What is Contributory Negligence?
Contributory negligence is another legal defense ICBC will use to try and reduce your injury compensation. It means that if you fail to take reasonable precautions for your own safety, you can be found to have contributed to your own injuries. The result is that your compensation may be reduced by a percentage amount to reflect your own lack of care. Basically, contributory negligence in ICBC cases does not refer to fault (liability) for causing the accident, it is about taking reasonable steps to avoid or lessen your injuries if you are in an accident. So, a passenger injured in an accident can be contributorily negligent even though not at fault for causing the accident.
Common Types of Contributory Negligence
The two most common situations where contributory negligence comes in to play are when a vehicle occupant fails to wear a seatbelt, or when a passenger knowingly takes a ride with an impaired driver.
Failure to where a seatbelt is often raised as a contributory negligence defense. There are generally 3 elements that ICBC must prove, on a balance of probabilities, to succeed:
1) That a seatbelt was available to be used;
2) The injured claimant was not wearing a seatbelt; and,
3) The injured claimant’s injuries were made worse because a seatbelt was not being worn.
The most difficult element for ICBC to prove is that the injuries were worsened by the failure to wear a seatbelt. In some cases it may be obvious, but usually ICBC needs to get expert engineer or medical evidence to prove this element. This is because it does not automatically follow that someone’s injuries will be reduced if a seatbelt is worn. Indeed, there are situations where a seatbelt may not help or may even lead to more serious injuries.
If ICBC succeeds in proving the seatbelt defense, the compensation deduction is usually in the range of 15%-25%.
Riding with an Impaired Driver
If a passenger voluntarily accepts a ride from an intoxicated driver, and an accident happens, the passenger may be found contributorily negligent for taking an unreasonable risk. The elements ICBC generally needs to establish this defense are:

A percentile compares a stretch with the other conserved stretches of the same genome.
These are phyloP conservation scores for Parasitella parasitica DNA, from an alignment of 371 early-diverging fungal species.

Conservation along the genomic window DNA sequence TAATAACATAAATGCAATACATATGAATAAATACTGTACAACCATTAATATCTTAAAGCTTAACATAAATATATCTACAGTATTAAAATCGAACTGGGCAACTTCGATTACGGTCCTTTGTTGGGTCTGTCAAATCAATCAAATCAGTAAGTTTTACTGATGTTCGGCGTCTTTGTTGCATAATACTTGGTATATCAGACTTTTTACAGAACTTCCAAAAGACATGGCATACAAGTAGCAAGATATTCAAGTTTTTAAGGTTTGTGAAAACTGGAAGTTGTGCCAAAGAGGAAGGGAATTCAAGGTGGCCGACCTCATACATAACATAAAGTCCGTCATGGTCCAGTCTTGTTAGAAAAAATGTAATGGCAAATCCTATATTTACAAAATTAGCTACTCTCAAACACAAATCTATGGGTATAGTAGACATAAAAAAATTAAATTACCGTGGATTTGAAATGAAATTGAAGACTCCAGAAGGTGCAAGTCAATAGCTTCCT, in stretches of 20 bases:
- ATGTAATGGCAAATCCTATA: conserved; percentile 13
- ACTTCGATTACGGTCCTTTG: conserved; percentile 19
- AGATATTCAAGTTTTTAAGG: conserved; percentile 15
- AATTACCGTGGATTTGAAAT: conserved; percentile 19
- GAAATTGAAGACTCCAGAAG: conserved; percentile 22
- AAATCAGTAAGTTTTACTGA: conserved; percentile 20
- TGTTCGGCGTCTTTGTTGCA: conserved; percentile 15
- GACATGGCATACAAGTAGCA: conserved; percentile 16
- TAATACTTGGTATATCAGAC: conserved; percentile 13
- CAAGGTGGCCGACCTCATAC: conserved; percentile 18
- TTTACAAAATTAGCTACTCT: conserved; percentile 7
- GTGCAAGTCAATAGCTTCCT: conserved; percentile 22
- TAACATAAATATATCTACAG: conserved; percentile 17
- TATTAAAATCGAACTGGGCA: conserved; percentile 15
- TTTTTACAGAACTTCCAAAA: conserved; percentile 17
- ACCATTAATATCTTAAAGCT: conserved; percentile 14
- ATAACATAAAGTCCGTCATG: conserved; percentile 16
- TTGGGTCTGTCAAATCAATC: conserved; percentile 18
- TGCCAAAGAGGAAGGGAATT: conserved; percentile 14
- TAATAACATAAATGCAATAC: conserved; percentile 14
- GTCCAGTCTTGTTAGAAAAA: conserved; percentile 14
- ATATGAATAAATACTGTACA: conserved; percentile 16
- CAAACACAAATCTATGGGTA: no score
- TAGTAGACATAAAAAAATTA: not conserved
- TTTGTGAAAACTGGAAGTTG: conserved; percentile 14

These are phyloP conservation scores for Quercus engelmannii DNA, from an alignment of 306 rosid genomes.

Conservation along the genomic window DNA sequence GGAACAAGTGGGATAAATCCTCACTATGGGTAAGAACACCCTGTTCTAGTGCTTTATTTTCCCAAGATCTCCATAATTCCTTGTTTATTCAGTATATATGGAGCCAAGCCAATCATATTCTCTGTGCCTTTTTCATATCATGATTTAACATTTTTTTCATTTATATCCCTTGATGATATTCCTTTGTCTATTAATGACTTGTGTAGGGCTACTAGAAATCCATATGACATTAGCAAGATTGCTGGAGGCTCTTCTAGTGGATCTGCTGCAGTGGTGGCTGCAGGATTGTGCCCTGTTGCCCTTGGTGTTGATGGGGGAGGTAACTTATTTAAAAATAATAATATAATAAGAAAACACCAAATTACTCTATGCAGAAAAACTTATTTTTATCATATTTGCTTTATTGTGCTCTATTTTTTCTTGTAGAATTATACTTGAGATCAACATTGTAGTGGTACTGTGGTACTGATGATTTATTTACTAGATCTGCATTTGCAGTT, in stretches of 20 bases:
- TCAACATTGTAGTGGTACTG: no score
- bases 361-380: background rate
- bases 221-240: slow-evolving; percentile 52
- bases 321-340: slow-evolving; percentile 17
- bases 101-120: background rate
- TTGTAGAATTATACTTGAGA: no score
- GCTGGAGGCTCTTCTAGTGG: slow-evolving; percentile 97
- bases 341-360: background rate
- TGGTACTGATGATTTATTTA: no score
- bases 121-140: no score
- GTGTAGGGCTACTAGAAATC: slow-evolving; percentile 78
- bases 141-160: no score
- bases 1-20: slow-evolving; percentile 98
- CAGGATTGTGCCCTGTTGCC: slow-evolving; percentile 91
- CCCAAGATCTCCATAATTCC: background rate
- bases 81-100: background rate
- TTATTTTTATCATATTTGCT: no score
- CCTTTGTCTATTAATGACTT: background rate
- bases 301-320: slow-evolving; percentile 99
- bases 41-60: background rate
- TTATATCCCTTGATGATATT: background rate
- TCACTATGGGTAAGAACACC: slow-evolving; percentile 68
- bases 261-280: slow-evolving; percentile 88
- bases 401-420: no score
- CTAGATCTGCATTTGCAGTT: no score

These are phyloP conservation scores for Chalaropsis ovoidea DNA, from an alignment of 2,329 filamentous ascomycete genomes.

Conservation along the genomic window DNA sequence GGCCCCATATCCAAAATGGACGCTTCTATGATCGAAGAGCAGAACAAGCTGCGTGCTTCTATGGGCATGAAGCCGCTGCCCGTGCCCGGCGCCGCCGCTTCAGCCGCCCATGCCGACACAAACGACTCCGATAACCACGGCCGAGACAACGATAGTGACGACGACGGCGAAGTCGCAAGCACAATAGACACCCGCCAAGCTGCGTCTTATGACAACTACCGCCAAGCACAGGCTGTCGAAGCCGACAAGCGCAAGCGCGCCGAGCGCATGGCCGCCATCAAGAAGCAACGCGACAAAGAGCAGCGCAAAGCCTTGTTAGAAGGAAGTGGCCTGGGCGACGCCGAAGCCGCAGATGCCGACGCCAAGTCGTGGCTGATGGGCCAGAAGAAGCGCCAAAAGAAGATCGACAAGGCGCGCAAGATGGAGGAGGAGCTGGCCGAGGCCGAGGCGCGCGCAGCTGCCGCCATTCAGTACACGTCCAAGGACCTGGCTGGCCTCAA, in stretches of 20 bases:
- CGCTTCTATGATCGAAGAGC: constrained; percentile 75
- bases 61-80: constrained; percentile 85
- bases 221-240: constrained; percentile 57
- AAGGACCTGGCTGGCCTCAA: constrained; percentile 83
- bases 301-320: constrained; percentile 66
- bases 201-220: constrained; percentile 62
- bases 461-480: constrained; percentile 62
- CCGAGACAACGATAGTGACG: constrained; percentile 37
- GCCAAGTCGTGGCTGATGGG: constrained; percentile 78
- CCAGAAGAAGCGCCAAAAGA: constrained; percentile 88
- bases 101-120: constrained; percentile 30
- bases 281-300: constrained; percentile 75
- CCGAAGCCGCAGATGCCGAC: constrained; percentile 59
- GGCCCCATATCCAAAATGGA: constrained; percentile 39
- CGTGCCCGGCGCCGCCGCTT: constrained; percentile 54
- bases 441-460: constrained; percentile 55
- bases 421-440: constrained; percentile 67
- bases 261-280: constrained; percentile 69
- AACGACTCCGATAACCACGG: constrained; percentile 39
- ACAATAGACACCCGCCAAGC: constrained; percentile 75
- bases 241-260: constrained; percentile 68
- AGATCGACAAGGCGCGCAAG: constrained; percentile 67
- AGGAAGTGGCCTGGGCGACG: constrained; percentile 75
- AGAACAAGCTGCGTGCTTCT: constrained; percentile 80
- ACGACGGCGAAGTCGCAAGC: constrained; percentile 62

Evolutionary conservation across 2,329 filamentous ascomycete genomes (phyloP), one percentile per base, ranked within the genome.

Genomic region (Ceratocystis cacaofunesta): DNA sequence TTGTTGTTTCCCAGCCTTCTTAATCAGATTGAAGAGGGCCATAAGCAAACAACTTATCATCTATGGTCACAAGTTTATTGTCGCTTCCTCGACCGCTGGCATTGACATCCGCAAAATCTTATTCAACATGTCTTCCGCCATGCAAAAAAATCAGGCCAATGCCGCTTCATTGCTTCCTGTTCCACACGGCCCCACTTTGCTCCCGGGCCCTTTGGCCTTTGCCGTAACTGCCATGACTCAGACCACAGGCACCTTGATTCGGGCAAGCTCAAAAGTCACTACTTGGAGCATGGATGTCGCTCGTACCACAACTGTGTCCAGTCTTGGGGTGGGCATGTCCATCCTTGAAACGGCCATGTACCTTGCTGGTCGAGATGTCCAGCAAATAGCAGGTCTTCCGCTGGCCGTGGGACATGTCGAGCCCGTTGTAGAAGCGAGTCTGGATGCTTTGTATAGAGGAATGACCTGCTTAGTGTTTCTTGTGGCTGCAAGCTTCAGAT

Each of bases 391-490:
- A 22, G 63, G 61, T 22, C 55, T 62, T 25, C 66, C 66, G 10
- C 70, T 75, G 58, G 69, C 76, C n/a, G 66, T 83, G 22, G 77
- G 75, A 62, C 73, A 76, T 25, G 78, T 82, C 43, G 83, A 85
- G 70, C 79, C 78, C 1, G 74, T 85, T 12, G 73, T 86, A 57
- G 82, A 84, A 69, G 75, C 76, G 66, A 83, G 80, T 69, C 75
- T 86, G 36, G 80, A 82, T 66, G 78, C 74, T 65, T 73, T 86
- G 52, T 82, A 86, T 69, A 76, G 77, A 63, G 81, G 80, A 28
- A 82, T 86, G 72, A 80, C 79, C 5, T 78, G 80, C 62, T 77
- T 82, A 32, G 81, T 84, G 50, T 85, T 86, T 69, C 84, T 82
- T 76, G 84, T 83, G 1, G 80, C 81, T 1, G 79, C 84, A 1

1) The driver was intoxicated;
2) The injured passenger knew or ought to have known the driver was intoxicated;
3) The injured passenger voluntarily took a ride with the intoxicated driver; and,
4) The accident occurred in whole or in part because of the driver’s intoxication.
If all these elements are not established, ICBC will not prove this defense. So, for example, if an intoxicated driver is in no way at fault for an accident, the passenger cannot be found contributorily negligent.
In cases where ICBC does prove this defense, the range of deduction is usually around 25%-40%. This broader range reflects the varied circumstances in which this defense may arise.
There are other frequent situations where the contributory negligence defense is raised, such as failure to use a properly adjusted headrest, or failure to wear a helmet or protective clothing (applicable to bicyclists/motorcyclists). In all cases, the burden is on ICBC to prove the defense.
Finding the right ICBC lawyer
If you have an ICBC injury claim and a contributory negligence defense may be raised, you need to get an experienced personal injury lawyer on your side. These defenses can be quite complex and, if proven, will have a significant impact on your award of damages. We are very familiar with all the contributory negligence defenses and have successfully opposed these defenses in countless cases for our clients. We will be very happy to help you as well.